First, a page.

And in that way we come to realize that we bear responsibility for every child, because we’re counting on everybody else to help look after ours, that we’re all parents, that they are all our children.
    This is our first task, caring for our children. It’s our first job. If we don’t get that right, we don’t get anything right. That’s how, as a society, we will be judged.
  • Can we honestly say that we’re doing enough to keep our children, all of them, safe from harm?
    Can we claim, as a nation, that we’re all together there, letting them know they are loved and teaching them to love in return?
    Can we say that we’re truly doing enough to give all the children of this country the chance they deserve to live out their lives in happiness and with purpose?
    I’ve been reflecting on this the last few days, and if we’re honest with ourselves, the answer’s no. We’re not doing enough. And we will have to change. Since I’ve been president, this is the fourth time we have come together to comfort a grieving community torn apart by mass shootings, fourth time we’ve hugged survivors, the fourth time we’ve consoled the families of victims.
    And in between, there have been an endless series of deadly shootings across the country, almost daily reports of victims, many of them children, in small towns and in big cities all across America, victims whose — much of the time their only fault was being at the wrong place at the wrong time.
    We can’t tolerate this anymore. These tragedies must end. And to end them, we must change. We will be told that the causes of such violence are complex, and that is true. No single law — no set of laws can eliminate evil from the world, or prevent every senseless act of violence in our society. But that can’t be an excuse for inaction. Surely, we can do better than this.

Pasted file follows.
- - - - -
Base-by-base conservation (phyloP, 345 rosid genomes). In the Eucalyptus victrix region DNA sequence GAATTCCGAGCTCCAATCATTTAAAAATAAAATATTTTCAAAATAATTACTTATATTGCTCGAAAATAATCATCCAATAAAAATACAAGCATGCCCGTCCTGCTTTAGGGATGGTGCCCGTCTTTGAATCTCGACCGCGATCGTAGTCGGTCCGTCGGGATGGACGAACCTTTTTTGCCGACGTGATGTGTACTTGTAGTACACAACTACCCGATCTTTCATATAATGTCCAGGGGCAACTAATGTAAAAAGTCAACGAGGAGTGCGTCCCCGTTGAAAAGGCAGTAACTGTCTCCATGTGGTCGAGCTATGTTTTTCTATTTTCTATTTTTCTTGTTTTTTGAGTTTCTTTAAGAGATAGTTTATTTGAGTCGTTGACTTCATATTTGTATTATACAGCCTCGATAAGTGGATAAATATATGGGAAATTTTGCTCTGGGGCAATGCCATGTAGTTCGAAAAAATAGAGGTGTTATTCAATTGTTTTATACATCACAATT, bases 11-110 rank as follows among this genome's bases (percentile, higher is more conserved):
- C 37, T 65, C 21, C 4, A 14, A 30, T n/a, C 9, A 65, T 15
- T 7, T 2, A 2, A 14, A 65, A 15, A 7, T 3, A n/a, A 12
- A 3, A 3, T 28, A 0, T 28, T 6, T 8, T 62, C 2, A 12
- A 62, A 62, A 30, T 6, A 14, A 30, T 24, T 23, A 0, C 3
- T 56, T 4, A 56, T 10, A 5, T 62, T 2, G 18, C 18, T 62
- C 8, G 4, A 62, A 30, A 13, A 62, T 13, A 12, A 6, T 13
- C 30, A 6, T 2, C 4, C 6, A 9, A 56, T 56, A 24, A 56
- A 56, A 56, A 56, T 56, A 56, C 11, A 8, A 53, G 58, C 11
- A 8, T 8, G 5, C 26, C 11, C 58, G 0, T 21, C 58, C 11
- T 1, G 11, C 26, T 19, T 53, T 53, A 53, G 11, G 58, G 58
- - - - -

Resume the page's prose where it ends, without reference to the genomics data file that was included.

If there is even one step we can take to save another child, or another parent, or another town, from the grief that has visited Tucson, and Aurora, and Oak Creek, and Newtown, and communities from Columbine to Blacksburg before that — then surely we have an obligation to try.
  • We know our time on this Earth is fleeting. We know that we will each have our share of pleasure and pain, that even after we chase after some earthly goal, whether it’s wealth or power or fame or just simple comfort, we will, in some fashion, fall short of what we had hoped. We know that, no matter how good our intentions, we’ll all stumble sometimes in some way.
    We’ll make mistakes, we’ll experience hardships and even when we’re trying to do the right thing, we know that much of our time will be spent groping through the darkness, so often unable to discern God’s heavenly plans.
    There’s only one thing we can be sure of, and that is the love that we have for our children, for our families, for each other. The warmth of a small child’s embrace, that is true.
    The memories we have of them, the joy that they bring, the wonder we see through their eyes, that fierce and boundless love we feel for them, a love that takes us out of ourselves and binds us to something larger, we know that’s what matters.
    We know we’re always doing right when we’re taking care of them, when we’re teaching them well, when we’re showing acts of kindness. We don’t go wrong when we do that.

External links[edit]